Movie Review: “Sarah’s Key”

Written by Michael McNeely October 25, 2011

By Michael McNeely

Are You Asking the Right Questions?

Language: French (with English subtitles), English

There are a lot of things we don’t like to talk about. As an English/History teacher, and personally, as an admirer of a good story and a seeker of lessons from the past, I appreciated Sarah’s Key for what it was: a glimpse (albeit only a glimpse) into how Jewish people fared in France during WWII. In short, they were treated as if they were sub-human – and before we go blaming Germany, it is important to realize that many French authorities were implicit in carrying out horrendous atrocities to their Jewish citizens. They simply took advantage of the situation to inflict cruelty to their fellow human beings.

Anti-Semitic attitudes did not begin or end in WWII. Thinking we have moved on will only allow the continued perpetration of hatred, ignorance and bigotry in all of its forms: and not just Jewish people need be affected, because, why stop there? I feel that this movie is about the importance and difficulty of asking questions to arrive at truths that are not necessarily attractive or pretty.

Based on the popular and best-selling book of the same name by Tatiana de Rosnay, the story present day, a journalist named Julia Jarmond, who, while researching the deportation of Jews from a traditionally Jewish neighbourhood in Paris, France in 1942, discovers that her new apartment was the home of a family that was torn apart because of the forced relocation – called the Vel d’Hiv Roundup. This alternates very nicely with the story of young Sarah Starzynski, played wonderfully by Mélusine Mayance, who lived in that apartment with her brother, mother, and father.

Special circumstances arise where she is tasked (partly by her own volition, and partly due to events beyond anyone’s control) with taking responsibility for her young brother’s life. She holds the key to his hiding place in the apartment’s cellar, and he has promised to wait for her. The movie does a good job of illustrating the times where we have no choice but to act on impulse, and all we can do then is hope for the best. Sarah is smart and creative and her ideas are often sound and respected by others around her – some of which are adults that can hardly make sense of the chaos happening around them.

Sarah, left, seeks help from a stranger for her newfound and ill friend.

As a journalist, Julia is well-positioned to research the history of the Jewish neighbourhood she is to live in with her husband. However, her husband is not too keen about her sneaking around in his family’s affairs: after discovering what happened in his apartment, his only words to the occasion are something to the effect of, “well, we can’t live here anymore, can we?” This attitude can be contrasted to his grandfather who, as a young boy, witnessed first-hand the tragic events at the apartment, but, with his father and mother, and with his own family, continued to live there – paying a monthly allowance to alleviate guilt and suffering. I can’t really say any more about this without ruining important plot strands – although, it’s not really about the suspense at the end of the day – it’s about who takes responsibility and who tries to forget and who ultimately is left ignorant.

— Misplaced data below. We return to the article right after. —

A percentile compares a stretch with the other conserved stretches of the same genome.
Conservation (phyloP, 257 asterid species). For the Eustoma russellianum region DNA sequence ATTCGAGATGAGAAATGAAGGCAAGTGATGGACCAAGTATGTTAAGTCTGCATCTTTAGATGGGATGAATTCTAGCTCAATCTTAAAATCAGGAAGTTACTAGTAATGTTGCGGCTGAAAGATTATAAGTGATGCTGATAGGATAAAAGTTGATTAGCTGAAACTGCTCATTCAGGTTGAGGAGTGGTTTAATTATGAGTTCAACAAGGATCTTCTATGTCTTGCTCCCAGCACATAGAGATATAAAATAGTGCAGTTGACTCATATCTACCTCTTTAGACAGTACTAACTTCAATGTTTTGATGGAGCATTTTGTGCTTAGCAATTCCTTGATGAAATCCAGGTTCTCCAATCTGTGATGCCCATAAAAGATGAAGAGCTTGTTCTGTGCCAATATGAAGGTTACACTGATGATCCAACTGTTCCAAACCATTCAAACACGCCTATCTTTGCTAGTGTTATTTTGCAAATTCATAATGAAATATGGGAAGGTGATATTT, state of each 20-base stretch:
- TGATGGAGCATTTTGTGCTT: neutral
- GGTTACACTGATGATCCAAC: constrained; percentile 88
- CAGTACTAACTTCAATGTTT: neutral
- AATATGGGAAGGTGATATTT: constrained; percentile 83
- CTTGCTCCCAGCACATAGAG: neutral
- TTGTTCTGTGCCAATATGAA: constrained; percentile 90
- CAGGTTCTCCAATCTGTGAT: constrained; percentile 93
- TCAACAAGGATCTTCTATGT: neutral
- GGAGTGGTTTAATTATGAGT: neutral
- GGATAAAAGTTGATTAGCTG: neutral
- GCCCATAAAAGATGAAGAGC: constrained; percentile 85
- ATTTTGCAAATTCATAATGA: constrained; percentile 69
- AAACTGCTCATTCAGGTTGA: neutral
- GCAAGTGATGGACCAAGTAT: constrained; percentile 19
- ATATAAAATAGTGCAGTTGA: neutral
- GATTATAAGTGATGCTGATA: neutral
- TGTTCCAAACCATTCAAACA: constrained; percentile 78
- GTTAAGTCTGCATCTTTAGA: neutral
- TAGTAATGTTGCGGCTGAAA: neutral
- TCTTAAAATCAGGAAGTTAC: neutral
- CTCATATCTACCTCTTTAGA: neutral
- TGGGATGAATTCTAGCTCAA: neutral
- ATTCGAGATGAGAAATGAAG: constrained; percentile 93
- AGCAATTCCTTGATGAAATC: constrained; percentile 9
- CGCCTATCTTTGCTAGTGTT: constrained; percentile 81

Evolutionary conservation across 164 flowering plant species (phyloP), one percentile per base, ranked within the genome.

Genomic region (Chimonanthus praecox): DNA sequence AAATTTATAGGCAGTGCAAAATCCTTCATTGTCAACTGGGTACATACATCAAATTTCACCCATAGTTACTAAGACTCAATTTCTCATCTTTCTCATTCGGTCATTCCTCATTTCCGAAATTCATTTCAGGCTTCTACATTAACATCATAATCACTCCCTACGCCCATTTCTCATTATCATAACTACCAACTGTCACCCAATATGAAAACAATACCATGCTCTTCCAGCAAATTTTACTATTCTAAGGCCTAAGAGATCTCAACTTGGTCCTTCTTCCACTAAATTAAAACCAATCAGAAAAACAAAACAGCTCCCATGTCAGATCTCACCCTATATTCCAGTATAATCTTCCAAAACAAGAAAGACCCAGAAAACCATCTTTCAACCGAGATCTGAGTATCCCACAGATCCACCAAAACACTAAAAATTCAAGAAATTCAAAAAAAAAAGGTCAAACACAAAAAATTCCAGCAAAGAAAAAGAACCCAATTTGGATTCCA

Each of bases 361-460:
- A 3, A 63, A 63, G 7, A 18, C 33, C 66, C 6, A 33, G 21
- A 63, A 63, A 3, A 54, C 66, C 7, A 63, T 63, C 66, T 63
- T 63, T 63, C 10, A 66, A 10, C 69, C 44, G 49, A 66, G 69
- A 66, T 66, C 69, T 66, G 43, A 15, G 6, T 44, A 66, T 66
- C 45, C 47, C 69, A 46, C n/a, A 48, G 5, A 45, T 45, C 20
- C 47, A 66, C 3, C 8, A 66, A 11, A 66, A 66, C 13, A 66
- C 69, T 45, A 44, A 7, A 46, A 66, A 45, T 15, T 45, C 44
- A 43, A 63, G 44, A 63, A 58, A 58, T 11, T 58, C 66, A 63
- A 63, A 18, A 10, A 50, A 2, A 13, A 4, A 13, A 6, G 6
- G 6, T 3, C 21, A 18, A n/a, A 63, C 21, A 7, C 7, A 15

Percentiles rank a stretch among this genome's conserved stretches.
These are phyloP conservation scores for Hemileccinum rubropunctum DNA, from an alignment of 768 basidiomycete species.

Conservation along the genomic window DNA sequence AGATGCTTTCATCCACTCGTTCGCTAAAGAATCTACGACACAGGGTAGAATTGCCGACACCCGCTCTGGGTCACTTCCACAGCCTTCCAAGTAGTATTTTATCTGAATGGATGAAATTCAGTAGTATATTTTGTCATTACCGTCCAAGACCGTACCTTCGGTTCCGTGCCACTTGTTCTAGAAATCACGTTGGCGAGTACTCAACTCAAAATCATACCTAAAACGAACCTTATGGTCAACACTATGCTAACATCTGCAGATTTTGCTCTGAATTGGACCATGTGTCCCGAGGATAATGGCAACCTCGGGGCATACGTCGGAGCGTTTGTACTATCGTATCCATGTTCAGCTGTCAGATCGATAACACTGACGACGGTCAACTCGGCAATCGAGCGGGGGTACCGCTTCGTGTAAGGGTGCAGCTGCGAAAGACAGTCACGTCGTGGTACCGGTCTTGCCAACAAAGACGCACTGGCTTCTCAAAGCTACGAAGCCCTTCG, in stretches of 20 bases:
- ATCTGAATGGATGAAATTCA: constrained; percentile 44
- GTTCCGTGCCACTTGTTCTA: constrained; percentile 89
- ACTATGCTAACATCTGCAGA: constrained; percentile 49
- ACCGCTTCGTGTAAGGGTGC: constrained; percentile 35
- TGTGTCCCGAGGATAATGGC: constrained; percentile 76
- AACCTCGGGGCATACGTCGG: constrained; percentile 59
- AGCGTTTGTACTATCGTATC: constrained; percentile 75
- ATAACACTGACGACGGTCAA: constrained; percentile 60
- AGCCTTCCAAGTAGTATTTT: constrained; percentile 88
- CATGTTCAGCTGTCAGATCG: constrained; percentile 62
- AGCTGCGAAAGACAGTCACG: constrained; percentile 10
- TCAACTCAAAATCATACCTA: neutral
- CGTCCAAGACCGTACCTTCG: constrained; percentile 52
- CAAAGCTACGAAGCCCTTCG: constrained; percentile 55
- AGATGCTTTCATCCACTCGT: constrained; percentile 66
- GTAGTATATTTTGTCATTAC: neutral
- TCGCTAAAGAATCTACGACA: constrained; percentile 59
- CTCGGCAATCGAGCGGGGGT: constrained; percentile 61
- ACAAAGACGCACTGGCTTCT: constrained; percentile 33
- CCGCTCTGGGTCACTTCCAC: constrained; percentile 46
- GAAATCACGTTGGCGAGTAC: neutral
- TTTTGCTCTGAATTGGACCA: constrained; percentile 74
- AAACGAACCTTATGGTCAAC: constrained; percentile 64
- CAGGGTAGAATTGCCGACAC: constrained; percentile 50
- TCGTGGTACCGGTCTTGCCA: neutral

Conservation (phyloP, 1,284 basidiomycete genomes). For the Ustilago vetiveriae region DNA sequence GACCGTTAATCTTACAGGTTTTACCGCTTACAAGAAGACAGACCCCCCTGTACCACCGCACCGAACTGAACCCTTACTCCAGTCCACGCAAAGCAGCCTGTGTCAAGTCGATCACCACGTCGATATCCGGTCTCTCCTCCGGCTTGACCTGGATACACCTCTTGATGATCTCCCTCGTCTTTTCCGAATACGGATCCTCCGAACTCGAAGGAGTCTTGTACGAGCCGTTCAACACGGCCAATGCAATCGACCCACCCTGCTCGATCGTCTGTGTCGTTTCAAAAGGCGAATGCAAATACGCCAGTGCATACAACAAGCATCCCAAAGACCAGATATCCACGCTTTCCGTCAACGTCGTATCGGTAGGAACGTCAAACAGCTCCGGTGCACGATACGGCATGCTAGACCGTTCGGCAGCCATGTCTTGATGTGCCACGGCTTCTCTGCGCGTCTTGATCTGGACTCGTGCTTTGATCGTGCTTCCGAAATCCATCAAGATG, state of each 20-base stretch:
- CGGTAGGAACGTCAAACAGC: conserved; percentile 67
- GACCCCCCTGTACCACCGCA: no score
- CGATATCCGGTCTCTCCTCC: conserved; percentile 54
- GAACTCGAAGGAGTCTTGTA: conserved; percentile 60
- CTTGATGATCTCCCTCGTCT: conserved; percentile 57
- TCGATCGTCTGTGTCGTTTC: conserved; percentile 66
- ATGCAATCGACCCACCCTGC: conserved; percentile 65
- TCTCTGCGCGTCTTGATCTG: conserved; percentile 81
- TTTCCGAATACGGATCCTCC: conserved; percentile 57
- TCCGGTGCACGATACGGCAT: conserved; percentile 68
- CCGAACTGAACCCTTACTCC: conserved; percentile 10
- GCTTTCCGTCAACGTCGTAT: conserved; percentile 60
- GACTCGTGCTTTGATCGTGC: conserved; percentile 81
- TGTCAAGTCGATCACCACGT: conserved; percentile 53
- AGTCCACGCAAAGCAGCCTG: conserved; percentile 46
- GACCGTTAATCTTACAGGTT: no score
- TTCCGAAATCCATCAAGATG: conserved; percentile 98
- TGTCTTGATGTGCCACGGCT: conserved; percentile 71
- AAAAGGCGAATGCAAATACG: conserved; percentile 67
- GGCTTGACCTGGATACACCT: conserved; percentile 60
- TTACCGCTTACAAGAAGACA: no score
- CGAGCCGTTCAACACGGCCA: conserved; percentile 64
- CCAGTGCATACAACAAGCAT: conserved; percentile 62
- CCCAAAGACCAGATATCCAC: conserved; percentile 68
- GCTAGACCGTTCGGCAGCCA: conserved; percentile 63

The scenes with Sarah and her family at the converted relocation centre and internment camp are very effective set-pieces: quite visceral and gut-wrenching. The long shot over the long-suffering and endlessly waiting deportees was heart-breaking in its realism and – dare I say, imagination – humans trying to band together against an indeterminate enemy – themselves, only not themselves, monsters, cruel and alien. From the relocation centre and internment camps, many of these Jewish people were sent to the concentration camps in the rest of Europe to suffer a fate that many of us cannot possibly comprehend.

Smell plays an important part in the story: neighbours smell what is happening in the relocation centre (hint: the bathrooms are useless) and later, the apartment has a stench that is attributed (incorrectly) to a dead cat. Yet, people still live and carry on with the stench permeating their everyday existence. Another motif is how much difference the kindness of strangers can make – this should never be doubted. From the soldier who lets Sarah have her key back and who holds some barbed wire for her and her friend, to the elderly couple that ultimately pay in guilt for their initial reluctance – sometimes you just need to reach to someone and come face to face with the truth.

My Rating: 9.5/10

Please share any comments you have about this film or others of the Jewish experience/Holocaust during WWII.

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